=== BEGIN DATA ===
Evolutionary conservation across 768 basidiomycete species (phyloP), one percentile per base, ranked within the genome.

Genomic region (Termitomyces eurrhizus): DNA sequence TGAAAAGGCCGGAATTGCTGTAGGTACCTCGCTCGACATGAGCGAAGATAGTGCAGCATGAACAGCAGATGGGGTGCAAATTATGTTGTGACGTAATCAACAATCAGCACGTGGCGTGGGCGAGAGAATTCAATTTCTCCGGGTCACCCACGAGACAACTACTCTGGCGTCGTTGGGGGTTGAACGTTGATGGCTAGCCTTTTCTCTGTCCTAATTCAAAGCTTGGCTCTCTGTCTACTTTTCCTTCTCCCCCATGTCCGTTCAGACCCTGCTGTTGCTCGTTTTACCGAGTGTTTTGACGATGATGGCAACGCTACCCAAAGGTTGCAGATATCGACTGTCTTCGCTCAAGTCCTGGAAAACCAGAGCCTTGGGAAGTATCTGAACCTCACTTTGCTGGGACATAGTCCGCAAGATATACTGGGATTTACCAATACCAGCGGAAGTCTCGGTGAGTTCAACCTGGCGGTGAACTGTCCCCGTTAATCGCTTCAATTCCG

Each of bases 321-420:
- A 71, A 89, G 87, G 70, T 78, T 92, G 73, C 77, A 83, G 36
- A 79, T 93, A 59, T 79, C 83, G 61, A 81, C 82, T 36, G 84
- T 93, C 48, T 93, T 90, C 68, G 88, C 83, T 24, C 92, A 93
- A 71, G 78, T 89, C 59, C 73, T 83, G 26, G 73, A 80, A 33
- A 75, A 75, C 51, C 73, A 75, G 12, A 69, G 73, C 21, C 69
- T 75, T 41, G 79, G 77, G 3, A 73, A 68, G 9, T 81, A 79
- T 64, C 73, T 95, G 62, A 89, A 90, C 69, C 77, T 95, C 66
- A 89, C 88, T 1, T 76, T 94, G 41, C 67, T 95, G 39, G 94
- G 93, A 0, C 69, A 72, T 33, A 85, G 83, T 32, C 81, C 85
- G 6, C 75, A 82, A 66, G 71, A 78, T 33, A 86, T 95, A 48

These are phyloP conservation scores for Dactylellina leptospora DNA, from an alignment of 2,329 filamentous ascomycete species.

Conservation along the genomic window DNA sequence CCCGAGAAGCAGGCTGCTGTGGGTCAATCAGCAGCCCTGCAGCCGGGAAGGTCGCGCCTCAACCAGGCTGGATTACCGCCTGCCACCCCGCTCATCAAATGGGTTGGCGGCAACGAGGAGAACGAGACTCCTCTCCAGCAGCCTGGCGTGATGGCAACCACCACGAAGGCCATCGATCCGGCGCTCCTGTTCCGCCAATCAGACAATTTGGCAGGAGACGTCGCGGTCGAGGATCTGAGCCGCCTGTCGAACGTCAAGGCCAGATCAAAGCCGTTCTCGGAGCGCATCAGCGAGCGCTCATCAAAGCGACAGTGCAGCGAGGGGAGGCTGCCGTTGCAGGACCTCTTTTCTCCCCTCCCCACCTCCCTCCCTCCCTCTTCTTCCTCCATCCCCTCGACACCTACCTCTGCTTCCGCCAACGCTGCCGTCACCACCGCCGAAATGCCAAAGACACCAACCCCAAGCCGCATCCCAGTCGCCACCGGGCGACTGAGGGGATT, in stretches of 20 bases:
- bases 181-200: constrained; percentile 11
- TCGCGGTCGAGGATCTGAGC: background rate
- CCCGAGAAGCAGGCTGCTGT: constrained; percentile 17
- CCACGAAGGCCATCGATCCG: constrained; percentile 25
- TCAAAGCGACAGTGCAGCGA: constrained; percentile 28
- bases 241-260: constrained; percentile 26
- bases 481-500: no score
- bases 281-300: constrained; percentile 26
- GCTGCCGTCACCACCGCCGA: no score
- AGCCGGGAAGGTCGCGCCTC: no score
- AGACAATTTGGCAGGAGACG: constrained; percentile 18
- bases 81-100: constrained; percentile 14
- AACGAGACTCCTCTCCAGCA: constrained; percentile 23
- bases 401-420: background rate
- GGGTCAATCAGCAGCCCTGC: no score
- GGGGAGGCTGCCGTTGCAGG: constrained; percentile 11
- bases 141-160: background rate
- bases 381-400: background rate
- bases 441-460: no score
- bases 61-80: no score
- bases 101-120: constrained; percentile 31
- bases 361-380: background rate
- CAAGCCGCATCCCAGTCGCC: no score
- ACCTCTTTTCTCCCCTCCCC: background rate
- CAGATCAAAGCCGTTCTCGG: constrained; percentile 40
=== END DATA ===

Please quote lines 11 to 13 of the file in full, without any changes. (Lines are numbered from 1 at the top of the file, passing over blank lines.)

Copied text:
- A 89, C 88, T 1, T 76, T 94, G 41, C 67, T 95, G 39, G 94
- G 93, A 0, C 69, A 72, T 33, A 85, G 83, T 32, C 81, C 85
- G 6, C 75, A 82, A 66, G 71, A 78, T 33, A 86, T 95, A 48